Our analysis did not show significant temporal changes in the numbers of sexual partners nor acts for any MSM sexual types, but condom usage levels in all MSM sexual types significantly increased during the past decade. Hence, the counter-intuitive increase in estimated HIV incidence is likely due to the rapid increase of HIV prevalence among MSM. As HIV prevalence represents an accumulation of infected cases among the population, susceptible MSM are required to increase their condom usage substantially to avoid becoming infected. Our results suggest that despite significant increases in condom usage, the current levels of condom usage were not sufficient to offset the effects of elevated risk of infection as a result of increasing prevalence among the MSM population.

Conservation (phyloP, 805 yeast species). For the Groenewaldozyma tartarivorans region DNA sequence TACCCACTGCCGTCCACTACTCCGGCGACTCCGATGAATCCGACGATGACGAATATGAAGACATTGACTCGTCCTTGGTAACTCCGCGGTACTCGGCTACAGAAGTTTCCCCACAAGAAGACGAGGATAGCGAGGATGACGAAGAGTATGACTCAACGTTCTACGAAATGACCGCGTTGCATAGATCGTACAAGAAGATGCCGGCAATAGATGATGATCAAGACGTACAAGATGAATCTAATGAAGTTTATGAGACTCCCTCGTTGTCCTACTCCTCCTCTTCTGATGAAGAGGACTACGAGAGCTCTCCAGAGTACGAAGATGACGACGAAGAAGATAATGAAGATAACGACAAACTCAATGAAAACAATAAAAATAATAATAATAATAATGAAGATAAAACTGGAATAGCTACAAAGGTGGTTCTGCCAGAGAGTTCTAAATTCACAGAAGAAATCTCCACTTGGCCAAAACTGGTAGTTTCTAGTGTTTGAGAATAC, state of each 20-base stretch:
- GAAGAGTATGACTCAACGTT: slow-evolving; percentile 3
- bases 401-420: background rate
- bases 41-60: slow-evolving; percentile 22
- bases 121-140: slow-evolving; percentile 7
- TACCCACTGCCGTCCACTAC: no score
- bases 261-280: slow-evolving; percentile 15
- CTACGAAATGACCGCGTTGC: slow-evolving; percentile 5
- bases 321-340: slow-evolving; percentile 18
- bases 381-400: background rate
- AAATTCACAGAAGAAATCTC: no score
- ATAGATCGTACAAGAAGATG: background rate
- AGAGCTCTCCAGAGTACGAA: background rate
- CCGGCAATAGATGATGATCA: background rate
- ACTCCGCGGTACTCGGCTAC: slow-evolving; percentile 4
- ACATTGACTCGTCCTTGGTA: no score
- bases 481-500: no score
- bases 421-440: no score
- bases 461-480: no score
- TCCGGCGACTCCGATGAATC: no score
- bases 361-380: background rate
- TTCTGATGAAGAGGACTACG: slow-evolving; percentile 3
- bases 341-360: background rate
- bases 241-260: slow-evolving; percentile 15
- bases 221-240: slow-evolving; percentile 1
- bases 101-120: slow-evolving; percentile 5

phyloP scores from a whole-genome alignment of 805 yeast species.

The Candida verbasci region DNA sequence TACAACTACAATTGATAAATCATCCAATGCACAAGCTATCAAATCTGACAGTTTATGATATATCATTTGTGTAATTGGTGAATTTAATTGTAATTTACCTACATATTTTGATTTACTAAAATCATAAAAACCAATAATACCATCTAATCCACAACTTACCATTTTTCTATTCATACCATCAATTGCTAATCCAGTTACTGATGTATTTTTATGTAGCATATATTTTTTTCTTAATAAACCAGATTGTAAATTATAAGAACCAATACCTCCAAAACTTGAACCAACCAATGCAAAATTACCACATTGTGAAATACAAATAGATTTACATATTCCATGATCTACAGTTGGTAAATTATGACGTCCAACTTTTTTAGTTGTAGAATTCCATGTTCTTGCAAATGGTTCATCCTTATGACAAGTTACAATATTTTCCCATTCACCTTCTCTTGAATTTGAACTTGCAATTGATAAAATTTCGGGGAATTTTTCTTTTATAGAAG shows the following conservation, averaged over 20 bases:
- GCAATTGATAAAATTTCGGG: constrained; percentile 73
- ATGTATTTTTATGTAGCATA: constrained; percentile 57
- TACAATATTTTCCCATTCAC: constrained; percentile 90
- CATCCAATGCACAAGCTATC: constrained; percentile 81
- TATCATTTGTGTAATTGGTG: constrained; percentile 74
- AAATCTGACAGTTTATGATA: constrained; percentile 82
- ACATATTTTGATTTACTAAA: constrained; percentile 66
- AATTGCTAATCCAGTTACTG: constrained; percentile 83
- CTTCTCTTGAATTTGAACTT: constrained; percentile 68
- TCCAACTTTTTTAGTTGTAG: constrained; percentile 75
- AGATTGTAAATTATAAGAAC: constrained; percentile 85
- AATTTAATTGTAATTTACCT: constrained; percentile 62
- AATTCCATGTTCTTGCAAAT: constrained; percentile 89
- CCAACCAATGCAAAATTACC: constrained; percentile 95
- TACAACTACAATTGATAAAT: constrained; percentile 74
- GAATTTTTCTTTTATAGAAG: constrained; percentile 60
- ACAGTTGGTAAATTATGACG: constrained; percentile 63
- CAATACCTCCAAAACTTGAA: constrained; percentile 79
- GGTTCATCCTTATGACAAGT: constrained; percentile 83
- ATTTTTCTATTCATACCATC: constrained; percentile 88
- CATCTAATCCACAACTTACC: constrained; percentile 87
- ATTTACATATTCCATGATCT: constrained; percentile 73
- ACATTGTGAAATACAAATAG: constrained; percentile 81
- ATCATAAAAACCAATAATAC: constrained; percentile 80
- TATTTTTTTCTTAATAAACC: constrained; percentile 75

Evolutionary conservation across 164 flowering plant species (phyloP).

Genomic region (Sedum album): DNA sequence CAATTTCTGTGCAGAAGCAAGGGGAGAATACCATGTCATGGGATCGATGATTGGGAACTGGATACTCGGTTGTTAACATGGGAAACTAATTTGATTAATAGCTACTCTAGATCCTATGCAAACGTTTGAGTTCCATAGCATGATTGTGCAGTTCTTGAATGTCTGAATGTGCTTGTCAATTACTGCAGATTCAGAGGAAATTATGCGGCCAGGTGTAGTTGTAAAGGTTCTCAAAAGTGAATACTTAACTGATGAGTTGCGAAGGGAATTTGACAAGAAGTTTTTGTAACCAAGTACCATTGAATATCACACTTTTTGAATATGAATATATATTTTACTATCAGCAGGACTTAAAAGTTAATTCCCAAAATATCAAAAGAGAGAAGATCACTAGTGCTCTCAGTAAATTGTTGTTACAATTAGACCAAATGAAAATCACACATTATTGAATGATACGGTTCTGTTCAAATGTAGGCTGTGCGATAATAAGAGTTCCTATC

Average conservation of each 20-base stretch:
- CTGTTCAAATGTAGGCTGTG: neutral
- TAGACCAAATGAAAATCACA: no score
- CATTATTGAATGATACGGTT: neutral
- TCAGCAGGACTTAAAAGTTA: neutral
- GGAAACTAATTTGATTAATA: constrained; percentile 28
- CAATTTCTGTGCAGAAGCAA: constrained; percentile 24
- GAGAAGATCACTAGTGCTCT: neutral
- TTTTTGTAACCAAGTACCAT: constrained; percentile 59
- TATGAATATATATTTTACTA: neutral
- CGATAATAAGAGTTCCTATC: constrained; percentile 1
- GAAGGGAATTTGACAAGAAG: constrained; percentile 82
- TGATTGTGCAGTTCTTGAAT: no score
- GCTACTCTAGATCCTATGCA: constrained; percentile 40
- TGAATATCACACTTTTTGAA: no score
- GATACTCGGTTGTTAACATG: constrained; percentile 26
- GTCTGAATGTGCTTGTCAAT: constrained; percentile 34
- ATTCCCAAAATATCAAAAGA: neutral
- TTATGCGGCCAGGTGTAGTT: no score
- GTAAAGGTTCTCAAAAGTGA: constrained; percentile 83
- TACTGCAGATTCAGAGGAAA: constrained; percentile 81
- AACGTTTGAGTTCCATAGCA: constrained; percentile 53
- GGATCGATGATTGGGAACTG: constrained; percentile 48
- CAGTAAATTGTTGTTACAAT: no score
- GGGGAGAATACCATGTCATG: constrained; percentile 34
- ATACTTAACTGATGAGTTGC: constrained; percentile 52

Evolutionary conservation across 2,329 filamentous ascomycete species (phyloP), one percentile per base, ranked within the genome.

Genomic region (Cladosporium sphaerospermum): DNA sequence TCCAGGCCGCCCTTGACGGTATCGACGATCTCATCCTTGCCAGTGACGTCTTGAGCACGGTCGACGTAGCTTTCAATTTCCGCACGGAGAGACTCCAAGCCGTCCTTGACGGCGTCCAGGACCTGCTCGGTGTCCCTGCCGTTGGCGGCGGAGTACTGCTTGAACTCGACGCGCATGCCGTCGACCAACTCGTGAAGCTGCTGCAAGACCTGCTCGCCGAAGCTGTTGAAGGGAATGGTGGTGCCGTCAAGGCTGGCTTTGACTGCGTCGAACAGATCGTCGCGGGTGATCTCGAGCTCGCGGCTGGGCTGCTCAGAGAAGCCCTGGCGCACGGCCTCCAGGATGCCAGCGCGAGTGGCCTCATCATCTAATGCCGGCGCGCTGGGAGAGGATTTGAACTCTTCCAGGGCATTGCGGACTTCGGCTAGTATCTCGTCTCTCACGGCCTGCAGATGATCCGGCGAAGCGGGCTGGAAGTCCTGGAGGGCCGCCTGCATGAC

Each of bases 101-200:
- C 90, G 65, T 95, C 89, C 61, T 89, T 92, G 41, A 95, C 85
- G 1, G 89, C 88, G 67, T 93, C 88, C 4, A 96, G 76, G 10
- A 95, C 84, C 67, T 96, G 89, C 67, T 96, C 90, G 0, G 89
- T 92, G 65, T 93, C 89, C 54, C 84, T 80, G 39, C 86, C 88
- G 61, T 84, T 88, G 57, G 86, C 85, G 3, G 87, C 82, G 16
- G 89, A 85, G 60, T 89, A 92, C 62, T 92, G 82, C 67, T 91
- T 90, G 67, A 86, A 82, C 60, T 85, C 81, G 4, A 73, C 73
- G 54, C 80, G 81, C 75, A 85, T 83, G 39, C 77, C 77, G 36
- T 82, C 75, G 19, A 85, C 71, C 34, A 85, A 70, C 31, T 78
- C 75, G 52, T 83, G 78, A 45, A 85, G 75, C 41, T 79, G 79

Our study is subject to several limitations. First, data for the distribution of the number of sexual acts are limited. There were only one available dataset for the distribution of commercial acts and two for overall sex acts, whereas data for regular and casual sex acts were absent. This substantially limited our analysis of the temporal trend in the number of sex acts. The majority of collected studies did not report the number of sex acts as one of their behavioral indicators. This reflects the knowledge gap between qualitative and quantitative HIV research in China, as only few studies were designed in a way that behavioral indicators can be quantified to estimate the risk of HIV transmission. Thus, we noted this important limitation in the empirical data, and restrained the interpretation of modeling results within the scope of the data and its representability of the behaviors of general MSM population in China. Second, the optimization process was performed based on an assumption of lognormal distributions of behavioral indicators. Although this was a valid assumption, the nature of lognormal distribution may lead to over-estimates of the actual numbers due to its skewness in large values. Besides, in a study setting, a participant was more likely to provide better account of partners and acts information for specific partnership types, but under-report the overall numbers from all partners. Hence, our optimization exercise may provide higher estimates than the actual empirical data. Third, we employed a linear regression model to estimate the temporal increase of condom usage. A linear assumption is valid when a short study period is considered. As condom usage levels have started to slowly plateau in recent years, the linear regression may over-estimate the actual usage rates in later years. Fourth, the current study did not take into consideration a number of factors with significant effects on sexual behaviors and HIV prevalence, including geographical differences, age differences and education levels. Recent studies have documented that HIV prevalence is much higher in Southwest China than any other parts of the country [4, 36, 41, 42]. Whether this is an indication of more risky sexual behaviors among MSM in the Southwest remains unclear. Therefore, the limited number of studies included in our analysis may not be fully representable for China, although they were the best available studies. Also, younger MSM have been reported to be more sexually active [43] and MSM with lower education levels may be more prone to high-risk behaviors [44]. Due to limited information in our collected data, we were unable to stratify our analysis according to these factors.